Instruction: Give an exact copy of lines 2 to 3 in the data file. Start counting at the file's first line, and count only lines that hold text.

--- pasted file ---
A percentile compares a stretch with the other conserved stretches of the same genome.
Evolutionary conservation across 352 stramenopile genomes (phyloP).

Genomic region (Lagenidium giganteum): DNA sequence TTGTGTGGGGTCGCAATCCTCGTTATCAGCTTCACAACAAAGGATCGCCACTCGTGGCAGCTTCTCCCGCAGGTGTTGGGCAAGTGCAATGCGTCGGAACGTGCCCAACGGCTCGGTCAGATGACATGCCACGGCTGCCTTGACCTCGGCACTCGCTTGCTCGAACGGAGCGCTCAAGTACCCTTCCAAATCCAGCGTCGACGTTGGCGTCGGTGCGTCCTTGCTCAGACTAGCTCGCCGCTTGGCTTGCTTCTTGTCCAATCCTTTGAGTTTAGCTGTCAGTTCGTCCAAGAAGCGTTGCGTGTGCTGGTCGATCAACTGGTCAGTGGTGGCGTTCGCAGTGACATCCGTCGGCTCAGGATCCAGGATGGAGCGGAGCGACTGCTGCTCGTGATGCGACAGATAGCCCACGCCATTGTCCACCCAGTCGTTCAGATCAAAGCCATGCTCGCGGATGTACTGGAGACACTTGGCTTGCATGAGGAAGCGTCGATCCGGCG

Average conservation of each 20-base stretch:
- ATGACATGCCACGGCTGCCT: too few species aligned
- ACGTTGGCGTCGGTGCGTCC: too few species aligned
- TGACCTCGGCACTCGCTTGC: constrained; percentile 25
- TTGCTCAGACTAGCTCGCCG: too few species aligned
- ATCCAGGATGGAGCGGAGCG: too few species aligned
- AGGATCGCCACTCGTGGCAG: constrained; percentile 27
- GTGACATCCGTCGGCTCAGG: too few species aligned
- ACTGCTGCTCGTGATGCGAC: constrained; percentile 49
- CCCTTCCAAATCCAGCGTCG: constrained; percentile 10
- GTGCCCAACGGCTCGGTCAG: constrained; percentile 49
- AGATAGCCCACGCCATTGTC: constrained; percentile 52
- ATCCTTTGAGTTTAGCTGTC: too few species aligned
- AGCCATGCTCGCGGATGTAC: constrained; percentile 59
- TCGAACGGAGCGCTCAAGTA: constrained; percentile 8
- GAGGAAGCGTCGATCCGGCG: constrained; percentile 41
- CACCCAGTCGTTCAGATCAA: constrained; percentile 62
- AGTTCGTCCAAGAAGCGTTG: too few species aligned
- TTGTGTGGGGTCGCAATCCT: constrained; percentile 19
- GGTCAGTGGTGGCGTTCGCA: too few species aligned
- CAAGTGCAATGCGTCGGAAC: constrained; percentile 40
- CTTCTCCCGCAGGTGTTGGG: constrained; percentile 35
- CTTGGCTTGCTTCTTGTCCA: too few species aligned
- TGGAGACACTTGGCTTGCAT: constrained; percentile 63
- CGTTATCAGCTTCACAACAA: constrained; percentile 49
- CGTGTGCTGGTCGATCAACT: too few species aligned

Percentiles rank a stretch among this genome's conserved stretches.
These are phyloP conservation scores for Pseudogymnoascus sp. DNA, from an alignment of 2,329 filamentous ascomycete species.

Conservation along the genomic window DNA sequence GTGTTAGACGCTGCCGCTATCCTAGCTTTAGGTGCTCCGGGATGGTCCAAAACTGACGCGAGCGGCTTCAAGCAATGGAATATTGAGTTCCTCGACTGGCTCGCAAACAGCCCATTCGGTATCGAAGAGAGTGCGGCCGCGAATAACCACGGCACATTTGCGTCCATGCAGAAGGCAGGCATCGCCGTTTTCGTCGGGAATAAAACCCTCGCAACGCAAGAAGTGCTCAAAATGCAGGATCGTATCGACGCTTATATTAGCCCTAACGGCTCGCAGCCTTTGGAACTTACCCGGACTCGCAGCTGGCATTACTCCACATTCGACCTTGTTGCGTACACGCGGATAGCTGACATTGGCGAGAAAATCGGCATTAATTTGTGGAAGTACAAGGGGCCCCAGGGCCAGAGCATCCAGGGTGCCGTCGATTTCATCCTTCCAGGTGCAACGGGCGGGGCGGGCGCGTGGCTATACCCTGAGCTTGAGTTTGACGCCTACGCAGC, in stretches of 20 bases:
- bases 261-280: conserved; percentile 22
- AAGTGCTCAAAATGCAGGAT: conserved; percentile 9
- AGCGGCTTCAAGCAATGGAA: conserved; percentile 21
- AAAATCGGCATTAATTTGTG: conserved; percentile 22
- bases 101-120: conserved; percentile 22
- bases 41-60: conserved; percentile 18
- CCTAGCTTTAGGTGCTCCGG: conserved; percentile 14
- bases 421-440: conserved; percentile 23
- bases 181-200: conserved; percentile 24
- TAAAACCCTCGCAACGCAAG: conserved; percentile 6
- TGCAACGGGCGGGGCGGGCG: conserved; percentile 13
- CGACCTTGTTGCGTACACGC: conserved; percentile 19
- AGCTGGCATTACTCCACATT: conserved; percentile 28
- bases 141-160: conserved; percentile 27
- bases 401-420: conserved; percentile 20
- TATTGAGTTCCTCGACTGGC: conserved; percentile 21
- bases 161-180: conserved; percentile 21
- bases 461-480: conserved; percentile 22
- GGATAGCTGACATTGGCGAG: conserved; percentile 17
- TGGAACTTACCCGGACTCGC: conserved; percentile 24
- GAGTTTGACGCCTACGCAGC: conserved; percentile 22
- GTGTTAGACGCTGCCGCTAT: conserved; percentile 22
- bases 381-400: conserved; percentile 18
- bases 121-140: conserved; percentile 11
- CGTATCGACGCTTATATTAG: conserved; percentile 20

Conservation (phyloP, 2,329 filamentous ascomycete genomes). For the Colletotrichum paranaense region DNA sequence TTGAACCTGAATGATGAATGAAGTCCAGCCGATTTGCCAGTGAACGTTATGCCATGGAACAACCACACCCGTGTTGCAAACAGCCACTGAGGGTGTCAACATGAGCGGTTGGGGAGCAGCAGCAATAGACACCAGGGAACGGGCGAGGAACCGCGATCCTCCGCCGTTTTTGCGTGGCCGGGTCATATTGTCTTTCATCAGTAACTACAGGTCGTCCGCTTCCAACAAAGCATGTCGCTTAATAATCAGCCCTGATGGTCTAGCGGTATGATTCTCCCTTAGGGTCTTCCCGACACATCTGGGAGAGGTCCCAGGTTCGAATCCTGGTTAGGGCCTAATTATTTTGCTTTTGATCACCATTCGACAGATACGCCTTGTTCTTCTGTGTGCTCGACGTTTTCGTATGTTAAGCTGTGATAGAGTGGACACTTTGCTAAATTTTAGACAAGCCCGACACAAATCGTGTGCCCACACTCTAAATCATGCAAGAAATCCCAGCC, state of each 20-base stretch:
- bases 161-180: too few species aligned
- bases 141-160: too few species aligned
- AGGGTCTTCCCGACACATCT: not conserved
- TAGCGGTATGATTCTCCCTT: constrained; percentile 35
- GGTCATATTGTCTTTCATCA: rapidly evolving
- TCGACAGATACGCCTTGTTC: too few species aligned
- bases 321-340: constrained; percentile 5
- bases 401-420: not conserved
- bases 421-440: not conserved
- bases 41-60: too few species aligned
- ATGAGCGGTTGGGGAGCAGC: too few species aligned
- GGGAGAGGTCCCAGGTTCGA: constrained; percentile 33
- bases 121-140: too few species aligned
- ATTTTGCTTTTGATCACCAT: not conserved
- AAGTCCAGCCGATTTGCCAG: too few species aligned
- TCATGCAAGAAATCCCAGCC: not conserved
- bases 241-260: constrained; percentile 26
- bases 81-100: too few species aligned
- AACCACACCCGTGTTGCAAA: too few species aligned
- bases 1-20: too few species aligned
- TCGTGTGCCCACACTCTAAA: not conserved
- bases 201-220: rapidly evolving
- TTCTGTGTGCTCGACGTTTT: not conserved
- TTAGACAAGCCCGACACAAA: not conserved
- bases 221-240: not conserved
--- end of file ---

Evolutionary conservation across 352 stramenopile genomes (phyloP).

Genomic region (Lagenidium giganteum): DNA sequence TTGTGTGGGGTCGCAATCCTCGTTATCAGCTTCACAACAAAGGATCGCCACTCGTGGCAGCTTCTCCCGCAGGTGTTGGGCAAGTGCAATGCGTCGGAACGTGCCCAACGGCTCGGTCAGATGACATGCCACGGCTGCCTTGACCTCGGCACTCGCTTGCTCGAACGGAGCGCTCAAGTACCCTTCCAAATCCAGCGTCGACGTTGGCGTCGGTGCGTCCTTGCTCAGACTAGCTCGCCGCTTGGCTTGCTTCTTGTCCAATCCTTTGAGTTTAGCTGTCAGTTCGTCCAAGAAGCGTTGCGTGTGCTGGTCGATCAACTGGTCAGTGGTGGCGTTCGCAGTGACATCCGTCGGCTCAGGATCCAGGATGGAGCGGAGCGACTGCTGCTCGTGATGCGACAGATAGCCCACGCCATTGTCCACCCAGTCGTTCAGATCAAAGCCATGCTCGCGGATGTACTGGAGACACTTGGCTTGCATGAGGAAGCGTCGATCCGGCG